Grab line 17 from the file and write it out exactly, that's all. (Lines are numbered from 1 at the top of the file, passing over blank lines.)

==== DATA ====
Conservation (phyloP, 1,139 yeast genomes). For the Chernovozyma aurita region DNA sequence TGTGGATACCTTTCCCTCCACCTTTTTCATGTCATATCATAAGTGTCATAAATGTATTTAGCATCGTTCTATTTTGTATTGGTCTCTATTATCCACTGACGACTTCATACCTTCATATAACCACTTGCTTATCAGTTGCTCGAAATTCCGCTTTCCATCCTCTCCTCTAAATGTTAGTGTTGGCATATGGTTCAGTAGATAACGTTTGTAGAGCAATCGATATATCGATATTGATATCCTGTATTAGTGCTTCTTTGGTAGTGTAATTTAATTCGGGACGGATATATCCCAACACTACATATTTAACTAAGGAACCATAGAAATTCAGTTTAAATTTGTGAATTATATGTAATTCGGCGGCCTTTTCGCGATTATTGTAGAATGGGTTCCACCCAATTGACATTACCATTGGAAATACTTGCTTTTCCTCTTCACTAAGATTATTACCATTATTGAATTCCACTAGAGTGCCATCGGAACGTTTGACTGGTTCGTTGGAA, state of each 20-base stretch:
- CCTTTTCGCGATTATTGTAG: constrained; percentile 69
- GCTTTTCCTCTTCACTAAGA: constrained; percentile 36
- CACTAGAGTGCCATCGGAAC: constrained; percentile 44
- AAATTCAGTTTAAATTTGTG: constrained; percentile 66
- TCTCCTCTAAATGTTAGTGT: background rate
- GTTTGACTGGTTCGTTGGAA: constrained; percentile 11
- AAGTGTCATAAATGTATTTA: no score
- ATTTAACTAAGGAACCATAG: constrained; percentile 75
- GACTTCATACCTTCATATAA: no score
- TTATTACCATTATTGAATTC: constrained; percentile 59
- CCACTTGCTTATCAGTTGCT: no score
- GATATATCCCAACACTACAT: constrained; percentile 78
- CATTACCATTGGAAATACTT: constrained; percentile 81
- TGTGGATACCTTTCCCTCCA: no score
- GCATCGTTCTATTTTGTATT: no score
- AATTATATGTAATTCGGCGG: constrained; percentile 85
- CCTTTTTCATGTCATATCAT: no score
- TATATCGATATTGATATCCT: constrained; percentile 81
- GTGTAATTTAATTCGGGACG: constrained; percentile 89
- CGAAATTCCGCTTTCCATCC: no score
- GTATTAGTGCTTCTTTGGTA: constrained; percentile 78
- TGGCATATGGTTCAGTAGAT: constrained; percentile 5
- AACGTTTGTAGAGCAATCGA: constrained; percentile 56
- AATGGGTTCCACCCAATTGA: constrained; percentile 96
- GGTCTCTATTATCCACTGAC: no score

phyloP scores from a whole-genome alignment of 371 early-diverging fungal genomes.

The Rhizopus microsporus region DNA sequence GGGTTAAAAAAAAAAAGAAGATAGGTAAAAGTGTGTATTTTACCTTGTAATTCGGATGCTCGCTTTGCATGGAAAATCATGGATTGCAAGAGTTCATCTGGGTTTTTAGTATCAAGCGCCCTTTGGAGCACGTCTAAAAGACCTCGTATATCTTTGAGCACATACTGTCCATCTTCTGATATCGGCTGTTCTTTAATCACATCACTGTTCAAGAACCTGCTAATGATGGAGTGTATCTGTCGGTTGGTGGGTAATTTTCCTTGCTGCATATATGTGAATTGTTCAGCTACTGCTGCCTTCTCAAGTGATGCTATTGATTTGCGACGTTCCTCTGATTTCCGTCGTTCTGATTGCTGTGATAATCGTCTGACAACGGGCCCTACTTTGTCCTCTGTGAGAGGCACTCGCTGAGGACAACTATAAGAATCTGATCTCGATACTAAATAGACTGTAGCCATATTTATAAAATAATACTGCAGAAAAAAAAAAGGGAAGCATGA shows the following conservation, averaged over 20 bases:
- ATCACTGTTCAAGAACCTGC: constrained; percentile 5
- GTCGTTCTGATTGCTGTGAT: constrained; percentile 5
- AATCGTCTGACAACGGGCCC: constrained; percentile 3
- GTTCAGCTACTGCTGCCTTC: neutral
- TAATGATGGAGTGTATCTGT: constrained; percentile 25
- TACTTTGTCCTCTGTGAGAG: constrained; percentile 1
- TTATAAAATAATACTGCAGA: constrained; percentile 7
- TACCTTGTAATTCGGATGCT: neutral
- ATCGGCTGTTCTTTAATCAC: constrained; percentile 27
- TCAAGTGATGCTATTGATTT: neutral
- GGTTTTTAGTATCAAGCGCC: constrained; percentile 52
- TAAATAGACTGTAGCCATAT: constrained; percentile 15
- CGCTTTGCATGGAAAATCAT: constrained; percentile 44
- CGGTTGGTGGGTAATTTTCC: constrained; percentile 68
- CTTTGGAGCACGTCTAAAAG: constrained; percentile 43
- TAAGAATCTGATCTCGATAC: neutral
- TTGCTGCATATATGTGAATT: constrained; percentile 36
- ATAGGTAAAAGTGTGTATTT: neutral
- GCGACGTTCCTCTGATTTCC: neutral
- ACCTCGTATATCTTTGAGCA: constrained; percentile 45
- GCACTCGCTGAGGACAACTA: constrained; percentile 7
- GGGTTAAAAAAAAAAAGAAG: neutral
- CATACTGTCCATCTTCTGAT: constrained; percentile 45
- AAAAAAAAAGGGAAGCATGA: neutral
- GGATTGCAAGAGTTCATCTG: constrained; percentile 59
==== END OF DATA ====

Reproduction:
- AATTATATGTAATTCGGCGG: constrained; percentile 85